Yes, the diagram isn't very clear. The solid green line is connected to the transformer's metal housing. This "bonding" conductor is common to all of the bonding conductors in the room. The green/orange line that comes in through the disconnect switch and carries on over to the transformer along with L1, L2, and bond is an isolated ground that goes all the way back to one of the ground rods in the basement. That same IG terminates at an isolated terminal strip inside the transformer. From the terminal strip a bonding conductor is tied to one side of the secondary creating a neutral. From that same isolated terminal strip another IG carries on to the equipment ground for the TEM.

I really need to go over this whole set-up with the tech because I would like to verify that it is what it should be. Nonetheless, my weekend research found this concerning the transformer:

Quote
The most effective tool for control of neutral to ground and common mode disturbances remains the isolation transformer (Figure 4). Isolation transformers allow the bonding of neutral to ground on the transformer secondary. Disturbance current flow now occurs across the impedance of the bonding strap.


[Linked Image from i66.tinypic.com]

Quote
1999 - POWERVAR, Inc.
Originally Posted by twh
What kind of issues?

It has been unusually warm here but dryer winter air can cause static problems. I had a printer that would mess up when it got a shock and I put bonding on a hanging plastic proximity switch because it would quit working while the switch beside it, mounted in metal, never failed.


Well, as always I'm simply the guy checking the power and all other information comes in droplets at a time. Still, I am always asking questions and I found out that the scope has been having imaging issues and start-up issues since Jan. 2015. All the experts have been brought in and nobody can find anything. Right now the TEM is working properly which really makes it difficult. Since I am supposed to be disproving/proving that there may be voltage on the ground conductor of the transformer secondary I really have my work cut out. Somehow I need to record this potential event when it happens.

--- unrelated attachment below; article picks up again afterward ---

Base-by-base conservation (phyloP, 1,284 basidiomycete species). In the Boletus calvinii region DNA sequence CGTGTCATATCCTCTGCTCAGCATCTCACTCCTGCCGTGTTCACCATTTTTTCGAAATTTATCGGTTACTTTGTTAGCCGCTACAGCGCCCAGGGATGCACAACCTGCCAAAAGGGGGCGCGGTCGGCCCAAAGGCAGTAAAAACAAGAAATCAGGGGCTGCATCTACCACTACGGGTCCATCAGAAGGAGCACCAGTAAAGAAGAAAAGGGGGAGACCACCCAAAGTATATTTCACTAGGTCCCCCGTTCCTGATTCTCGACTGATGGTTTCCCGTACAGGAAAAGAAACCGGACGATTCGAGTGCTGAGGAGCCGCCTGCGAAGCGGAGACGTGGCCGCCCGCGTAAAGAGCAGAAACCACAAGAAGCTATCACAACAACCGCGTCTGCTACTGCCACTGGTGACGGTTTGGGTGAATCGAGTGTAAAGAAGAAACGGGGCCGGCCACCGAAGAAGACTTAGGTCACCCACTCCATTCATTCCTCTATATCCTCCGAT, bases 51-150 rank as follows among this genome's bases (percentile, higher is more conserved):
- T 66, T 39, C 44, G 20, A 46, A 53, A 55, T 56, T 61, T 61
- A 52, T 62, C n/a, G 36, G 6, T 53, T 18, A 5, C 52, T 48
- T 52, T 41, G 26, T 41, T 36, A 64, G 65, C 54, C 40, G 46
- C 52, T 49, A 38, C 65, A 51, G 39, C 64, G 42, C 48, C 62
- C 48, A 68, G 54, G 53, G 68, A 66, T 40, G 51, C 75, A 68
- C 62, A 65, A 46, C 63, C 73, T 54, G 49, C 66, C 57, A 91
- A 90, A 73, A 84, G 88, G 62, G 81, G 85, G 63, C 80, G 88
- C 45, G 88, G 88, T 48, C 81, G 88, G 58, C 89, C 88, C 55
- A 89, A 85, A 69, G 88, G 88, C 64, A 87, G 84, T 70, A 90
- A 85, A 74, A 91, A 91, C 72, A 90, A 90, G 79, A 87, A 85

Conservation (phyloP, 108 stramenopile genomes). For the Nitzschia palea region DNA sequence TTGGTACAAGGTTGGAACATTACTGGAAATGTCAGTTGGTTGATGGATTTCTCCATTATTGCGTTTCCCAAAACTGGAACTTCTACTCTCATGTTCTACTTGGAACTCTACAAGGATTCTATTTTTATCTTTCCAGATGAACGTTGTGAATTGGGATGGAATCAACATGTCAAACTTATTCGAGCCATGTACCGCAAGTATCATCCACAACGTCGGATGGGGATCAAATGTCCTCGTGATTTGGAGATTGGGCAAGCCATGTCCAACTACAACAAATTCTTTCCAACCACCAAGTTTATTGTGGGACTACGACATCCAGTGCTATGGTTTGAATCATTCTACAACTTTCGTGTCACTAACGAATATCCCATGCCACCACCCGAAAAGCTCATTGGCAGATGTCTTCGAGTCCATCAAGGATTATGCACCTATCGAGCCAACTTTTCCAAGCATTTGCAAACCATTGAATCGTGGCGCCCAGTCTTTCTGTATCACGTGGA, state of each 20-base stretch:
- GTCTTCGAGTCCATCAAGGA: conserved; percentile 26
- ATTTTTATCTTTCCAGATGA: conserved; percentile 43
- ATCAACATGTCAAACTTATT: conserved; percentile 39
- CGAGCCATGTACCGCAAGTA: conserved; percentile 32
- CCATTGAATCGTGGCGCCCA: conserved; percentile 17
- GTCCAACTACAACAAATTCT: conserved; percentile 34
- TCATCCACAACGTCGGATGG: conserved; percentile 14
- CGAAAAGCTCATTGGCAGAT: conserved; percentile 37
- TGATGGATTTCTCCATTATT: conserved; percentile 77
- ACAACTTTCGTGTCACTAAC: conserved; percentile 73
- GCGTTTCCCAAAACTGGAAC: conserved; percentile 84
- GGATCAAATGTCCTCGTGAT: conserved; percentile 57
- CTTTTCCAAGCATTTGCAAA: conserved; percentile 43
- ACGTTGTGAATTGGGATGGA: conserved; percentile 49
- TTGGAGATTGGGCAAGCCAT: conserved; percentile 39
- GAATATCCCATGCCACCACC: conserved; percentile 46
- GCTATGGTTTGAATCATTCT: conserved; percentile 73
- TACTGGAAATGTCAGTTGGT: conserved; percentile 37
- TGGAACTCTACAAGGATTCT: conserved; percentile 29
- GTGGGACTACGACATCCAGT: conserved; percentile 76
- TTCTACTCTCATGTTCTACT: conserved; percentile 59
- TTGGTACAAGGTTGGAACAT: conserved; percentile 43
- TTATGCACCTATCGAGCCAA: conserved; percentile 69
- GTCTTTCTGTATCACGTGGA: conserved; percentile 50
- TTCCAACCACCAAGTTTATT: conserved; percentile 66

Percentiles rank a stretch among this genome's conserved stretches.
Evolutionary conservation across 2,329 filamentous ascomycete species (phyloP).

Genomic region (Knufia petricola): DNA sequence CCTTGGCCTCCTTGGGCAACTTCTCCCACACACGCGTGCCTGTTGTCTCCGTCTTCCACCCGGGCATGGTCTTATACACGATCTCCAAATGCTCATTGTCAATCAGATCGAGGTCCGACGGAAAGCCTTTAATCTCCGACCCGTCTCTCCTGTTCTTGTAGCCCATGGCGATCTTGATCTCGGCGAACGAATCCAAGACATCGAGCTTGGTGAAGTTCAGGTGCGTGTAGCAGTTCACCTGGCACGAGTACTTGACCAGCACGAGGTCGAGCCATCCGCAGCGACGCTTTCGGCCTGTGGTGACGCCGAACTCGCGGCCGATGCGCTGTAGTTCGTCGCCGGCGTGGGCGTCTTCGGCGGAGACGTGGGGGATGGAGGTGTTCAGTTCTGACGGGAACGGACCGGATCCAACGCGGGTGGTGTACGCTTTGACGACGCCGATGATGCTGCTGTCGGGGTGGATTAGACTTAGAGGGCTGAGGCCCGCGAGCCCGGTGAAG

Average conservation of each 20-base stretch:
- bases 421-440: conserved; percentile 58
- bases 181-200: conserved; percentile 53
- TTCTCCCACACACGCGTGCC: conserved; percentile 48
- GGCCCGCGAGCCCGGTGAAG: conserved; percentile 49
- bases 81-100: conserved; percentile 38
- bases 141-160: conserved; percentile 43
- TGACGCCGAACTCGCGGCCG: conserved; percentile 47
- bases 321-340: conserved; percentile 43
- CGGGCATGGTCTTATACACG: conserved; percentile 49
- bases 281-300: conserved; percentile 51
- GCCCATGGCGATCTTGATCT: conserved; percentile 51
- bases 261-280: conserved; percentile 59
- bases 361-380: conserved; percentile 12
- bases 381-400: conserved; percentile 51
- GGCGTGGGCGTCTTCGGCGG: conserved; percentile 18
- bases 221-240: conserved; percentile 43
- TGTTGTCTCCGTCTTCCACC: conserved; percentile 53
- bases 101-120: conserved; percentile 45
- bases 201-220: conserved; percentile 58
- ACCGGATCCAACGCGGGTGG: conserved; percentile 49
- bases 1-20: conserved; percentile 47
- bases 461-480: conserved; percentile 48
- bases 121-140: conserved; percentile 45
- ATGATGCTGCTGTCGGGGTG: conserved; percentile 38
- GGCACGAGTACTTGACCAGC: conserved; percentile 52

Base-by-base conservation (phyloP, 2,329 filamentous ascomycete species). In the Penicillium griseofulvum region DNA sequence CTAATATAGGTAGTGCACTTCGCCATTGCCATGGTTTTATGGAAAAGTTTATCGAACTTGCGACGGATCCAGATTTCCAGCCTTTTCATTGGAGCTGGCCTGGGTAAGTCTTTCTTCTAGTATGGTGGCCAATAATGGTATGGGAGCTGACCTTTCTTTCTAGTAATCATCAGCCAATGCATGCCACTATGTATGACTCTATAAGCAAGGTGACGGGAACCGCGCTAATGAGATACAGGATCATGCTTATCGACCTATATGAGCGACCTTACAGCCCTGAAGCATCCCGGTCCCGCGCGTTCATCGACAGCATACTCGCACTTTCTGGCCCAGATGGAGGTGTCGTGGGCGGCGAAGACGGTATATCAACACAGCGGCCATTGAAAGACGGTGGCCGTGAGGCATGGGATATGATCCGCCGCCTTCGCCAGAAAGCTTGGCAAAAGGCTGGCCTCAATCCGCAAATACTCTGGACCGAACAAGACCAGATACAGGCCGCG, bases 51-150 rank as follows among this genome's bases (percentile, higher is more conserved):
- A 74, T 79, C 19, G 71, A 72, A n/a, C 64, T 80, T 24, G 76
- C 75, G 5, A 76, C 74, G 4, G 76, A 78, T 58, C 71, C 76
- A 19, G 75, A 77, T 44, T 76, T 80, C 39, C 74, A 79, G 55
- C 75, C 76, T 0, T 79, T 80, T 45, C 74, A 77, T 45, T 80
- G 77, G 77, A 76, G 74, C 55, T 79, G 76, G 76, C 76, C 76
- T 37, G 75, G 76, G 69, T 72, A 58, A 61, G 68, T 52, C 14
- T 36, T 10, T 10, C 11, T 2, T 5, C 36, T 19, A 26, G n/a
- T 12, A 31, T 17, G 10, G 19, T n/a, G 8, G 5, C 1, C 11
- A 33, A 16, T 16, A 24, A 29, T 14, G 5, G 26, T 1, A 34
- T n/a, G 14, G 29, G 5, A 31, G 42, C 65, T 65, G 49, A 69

Originally Posted by gfretwell
Typically they tell you to connect the IG to the same spot in the service disconnect enclosure where the MBJ lands.
For the NEC purposes a Ufer is a pretty good electrode but I would not count on 30' of that rusty rebar to give you a single point ground. There are at least 2 snap tied joints in there.


Do you think a simple resistance test between the two electrodes would be sufficient to verify their quality of being a common point?
I would think so if it came back at a small fraction of an ohm
As a trouble shooting test, I would jumper out that IG right at the place where the IG lands on the equipment end (connected to the EGC coming in with the supply) basically just eliminating the "isolated" part. IBM figured out in the early 80s that IG can cause more problems than it fixes, particularly if it is not connected right to the MBJ.
We ended up removing it from our recommendations.
Thanks for the feedback. I will post back if something comes of this situation.
Update:

This has been a journey. One thing led to another and I'm currently trying to map out the all the grounding for these buildings...in my spare time.

As for the Electron Microscope? It hasn't had any issues as of late. Nonetheless, I did manage to collect some data and send it to the tech from Hitachi. I finally acquired a Fluke Scopemeter which I could use to measure the Neutral to Ground voltage. Despite being able to record this information the original software was no where to be found. At least $1200 worth of equipment and not only was the software missing but some other attachments including the cable for connecting to a computer. Very irritating. I have contacted Fluke to see if I can download a copy of the software from their site. Hopefully I'll have this meter ready to go the next time an issue pops up.